University of London

A degree from the University of London is a mark of excellence, respected by employers and universities worldwide. This is because the University of London is one of the worlds leading universities, internationally recognised for its high academic standards. This reputation is based on the outstanding teaching and research of its 18 world-class Colleges and 10 specialist institutes.
Since 1858, University of London degrees have been accessible to students all over the world through the University of London. Alumni of the University of London have gone on to shape our world. These include seven Nobel Prize winners, leaders of Commonwealth countries, government ministers, renowned authors, academics, judges and business leaders. Today, the University of London is truly international in character with over 54,000 students in more than 180 countries.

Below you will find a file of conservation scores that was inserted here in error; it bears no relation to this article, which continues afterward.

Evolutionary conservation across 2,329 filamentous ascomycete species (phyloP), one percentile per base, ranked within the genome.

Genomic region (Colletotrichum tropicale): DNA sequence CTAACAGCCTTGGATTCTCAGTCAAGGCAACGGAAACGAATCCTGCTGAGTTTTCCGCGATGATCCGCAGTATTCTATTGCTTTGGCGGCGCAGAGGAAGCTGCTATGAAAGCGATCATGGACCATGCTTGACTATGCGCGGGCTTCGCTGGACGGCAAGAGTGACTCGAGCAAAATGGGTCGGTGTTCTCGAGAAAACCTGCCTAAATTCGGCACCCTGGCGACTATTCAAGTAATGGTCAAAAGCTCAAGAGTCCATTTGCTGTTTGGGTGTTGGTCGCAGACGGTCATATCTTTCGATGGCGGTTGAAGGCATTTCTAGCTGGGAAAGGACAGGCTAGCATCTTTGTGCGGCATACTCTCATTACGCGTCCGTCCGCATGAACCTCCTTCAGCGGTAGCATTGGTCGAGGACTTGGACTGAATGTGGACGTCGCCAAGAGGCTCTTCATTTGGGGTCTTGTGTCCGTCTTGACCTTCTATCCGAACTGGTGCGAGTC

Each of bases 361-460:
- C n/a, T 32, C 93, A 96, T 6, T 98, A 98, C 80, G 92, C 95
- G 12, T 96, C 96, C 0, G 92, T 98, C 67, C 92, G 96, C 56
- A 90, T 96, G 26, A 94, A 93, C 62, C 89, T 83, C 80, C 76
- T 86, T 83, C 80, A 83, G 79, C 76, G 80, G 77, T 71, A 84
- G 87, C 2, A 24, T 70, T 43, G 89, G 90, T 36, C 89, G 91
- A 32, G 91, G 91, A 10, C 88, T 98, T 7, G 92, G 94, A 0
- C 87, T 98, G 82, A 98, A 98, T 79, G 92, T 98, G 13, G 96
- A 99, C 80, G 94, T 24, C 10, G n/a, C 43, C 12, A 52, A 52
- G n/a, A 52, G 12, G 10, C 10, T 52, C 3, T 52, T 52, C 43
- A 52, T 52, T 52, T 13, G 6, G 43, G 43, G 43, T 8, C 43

Academic direction for all of the programmes offered through the University of London is provided by Colleges of the University. Academics at these Colleges develop the syllabuses, prepare the study materials, and are responsible for the assessment of students. This means that students benefit from the academic rigour and leading-edge research undertaken by the Colleges. It also helps to ensure that University of London qualifications are of the same high academic standard, however they are achieved.
In the case of the Undergraduate Laws Programme, academic direction is provided by six University of London Colleges with Law Schools or Departments, collectively known as the Laws Consortium. The six Colleges are: Birkbeck, Kings College London, London School of Economics and Political Science (LSE), Queen Mary, School of Oriental and African Studies (SOAS), and UCL (University College London).
On successful completion of your studies you will be awarded a University of London degree or Certificate of Higher Education in Common Law (CertHE Common Law). The certificate you receive will state that you were registered with the University of London and that examinations were conducted by the University of London Law Schools.
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